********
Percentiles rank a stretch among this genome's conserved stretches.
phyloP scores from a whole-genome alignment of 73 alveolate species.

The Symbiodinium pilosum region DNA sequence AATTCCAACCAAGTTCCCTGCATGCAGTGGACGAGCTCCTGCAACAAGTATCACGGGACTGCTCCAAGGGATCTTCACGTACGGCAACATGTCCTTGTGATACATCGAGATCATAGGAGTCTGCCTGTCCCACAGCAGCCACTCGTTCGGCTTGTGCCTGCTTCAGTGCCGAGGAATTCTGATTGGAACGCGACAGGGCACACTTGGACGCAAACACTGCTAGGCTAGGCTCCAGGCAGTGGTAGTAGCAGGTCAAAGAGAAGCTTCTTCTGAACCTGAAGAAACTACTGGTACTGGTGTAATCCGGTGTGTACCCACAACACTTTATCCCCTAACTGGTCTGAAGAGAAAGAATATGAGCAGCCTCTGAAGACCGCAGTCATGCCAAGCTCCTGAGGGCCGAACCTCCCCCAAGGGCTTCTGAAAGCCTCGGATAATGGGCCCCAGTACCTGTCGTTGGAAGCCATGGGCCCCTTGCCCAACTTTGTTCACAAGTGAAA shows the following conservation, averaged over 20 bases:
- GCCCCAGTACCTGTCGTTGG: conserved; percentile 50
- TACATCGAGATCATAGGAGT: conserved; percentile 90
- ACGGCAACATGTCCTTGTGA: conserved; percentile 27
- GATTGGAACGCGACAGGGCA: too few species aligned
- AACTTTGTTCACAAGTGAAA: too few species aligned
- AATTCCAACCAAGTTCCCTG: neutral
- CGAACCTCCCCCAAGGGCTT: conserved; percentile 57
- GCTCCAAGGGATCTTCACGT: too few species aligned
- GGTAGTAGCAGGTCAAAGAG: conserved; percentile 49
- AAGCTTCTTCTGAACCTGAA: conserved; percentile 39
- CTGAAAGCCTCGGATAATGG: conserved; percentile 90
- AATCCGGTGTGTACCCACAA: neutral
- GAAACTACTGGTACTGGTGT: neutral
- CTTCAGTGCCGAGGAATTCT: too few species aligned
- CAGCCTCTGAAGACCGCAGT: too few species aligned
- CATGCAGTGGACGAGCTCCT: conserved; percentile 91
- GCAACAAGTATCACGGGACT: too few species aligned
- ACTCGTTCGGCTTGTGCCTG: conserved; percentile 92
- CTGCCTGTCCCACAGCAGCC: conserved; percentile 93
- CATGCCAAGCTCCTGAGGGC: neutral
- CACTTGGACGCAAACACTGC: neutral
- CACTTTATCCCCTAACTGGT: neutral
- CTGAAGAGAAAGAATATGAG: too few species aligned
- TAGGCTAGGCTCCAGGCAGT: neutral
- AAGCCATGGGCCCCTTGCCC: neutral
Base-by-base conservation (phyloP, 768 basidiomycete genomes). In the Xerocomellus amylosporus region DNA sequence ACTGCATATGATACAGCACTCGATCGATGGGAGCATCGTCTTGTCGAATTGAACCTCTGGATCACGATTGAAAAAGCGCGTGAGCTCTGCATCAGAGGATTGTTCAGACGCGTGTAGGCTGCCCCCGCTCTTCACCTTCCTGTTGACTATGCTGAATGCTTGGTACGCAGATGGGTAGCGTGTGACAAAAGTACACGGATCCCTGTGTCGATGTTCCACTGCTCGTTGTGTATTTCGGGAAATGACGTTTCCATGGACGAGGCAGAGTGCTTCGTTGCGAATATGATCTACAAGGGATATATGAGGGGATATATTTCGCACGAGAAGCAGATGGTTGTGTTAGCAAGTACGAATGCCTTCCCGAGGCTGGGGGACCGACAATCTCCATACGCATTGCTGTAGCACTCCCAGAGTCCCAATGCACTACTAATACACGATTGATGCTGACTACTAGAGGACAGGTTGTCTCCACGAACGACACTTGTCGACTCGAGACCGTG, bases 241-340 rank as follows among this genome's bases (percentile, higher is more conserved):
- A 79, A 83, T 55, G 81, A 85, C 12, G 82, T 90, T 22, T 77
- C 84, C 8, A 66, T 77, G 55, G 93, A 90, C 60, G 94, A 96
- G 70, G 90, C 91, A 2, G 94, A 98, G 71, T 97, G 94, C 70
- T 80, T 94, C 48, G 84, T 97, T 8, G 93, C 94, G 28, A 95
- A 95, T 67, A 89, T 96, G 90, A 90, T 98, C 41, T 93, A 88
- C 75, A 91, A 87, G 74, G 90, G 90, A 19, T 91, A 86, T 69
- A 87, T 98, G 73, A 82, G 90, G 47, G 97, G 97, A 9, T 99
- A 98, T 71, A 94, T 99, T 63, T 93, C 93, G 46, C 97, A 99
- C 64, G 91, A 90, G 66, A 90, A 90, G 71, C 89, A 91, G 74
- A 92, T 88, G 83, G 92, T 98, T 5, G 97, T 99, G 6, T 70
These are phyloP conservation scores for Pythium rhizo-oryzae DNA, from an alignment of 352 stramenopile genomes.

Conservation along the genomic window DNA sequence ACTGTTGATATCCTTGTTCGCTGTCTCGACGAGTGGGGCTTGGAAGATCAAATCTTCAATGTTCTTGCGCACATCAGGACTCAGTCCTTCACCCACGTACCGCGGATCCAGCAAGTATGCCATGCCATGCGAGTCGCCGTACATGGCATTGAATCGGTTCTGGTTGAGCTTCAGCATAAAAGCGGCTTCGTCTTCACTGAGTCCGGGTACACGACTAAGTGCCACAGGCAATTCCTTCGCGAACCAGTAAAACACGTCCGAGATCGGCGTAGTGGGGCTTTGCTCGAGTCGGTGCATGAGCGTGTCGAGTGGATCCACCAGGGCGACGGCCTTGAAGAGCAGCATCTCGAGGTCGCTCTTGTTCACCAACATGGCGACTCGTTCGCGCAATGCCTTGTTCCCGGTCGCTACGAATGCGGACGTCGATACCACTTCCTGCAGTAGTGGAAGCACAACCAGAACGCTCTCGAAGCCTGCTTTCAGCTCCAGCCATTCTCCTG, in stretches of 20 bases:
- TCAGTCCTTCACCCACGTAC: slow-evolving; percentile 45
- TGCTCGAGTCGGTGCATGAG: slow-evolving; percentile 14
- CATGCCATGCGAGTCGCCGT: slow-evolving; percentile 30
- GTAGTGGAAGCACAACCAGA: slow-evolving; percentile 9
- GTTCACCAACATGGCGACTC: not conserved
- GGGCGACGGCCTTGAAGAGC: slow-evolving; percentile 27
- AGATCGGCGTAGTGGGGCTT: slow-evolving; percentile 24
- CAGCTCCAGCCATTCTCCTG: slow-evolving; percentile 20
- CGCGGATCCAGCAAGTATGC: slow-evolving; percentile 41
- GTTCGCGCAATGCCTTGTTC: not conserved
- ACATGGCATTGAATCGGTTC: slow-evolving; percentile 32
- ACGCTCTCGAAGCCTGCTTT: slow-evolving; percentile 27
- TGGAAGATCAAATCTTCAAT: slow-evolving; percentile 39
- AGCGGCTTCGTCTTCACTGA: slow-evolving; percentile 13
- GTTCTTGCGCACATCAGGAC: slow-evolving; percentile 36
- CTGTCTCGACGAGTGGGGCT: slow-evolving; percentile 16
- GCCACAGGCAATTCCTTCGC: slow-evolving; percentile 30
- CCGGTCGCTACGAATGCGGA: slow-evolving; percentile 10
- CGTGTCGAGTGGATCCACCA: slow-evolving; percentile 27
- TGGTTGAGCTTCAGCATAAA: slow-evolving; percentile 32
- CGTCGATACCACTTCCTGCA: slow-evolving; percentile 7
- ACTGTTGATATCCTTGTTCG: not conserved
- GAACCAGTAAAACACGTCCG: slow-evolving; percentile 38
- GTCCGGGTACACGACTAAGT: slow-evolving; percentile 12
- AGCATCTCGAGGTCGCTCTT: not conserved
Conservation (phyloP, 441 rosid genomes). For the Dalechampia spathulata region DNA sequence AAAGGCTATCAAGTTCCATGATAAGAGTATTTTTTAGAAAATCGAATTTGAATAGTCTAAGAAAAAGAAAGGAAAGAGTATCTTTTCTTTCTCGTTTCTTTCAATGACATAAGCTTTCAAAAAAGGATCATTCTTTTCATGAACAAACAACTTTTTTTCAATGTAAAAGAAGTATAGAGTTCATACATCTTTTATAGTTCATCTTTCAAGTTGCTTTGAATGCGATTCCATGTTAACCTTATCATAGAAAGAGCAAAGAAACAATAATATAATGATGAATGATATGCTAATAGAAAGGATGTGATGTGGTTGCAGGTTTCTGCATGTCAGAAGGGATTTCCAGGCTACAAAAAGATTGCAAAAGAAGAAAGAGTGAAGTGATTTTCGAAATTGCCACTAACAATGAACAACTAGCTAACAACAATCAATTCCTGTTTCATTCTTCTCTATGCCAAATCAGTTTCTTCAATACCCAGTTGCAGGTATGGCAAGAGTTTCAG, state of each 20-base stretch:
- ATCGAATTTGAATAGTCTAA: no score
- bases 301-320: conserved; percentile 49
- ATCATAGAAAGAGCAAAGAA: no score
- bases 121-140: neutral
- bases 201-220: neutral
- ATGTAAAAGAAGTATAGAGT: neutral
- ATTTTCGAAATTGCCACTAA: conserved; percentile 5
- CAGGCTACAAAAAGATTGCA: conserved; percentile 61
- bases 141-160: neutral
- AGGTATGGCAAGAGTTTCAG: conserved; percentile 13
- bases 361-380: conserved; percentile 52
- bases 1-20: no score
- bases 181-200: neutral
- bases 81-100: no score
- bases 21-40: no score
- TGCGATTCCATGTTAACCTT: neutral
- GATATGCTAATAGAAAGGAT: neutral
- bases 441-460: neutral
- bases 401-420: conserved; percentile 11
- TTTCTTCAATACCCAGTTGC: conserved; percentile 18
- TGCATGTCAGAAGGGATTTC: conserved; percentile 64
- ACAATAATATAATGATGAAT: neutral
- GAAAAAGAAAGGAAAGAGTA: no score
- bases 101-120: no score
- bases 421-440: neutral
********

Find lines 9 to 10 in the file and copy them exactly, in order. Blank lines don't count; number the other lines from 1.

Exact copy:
- AATTCCAACCAAGTTCCCTG: neutral
- CGAACCTCCCCCAAGGGCTT: conserved; percentile 57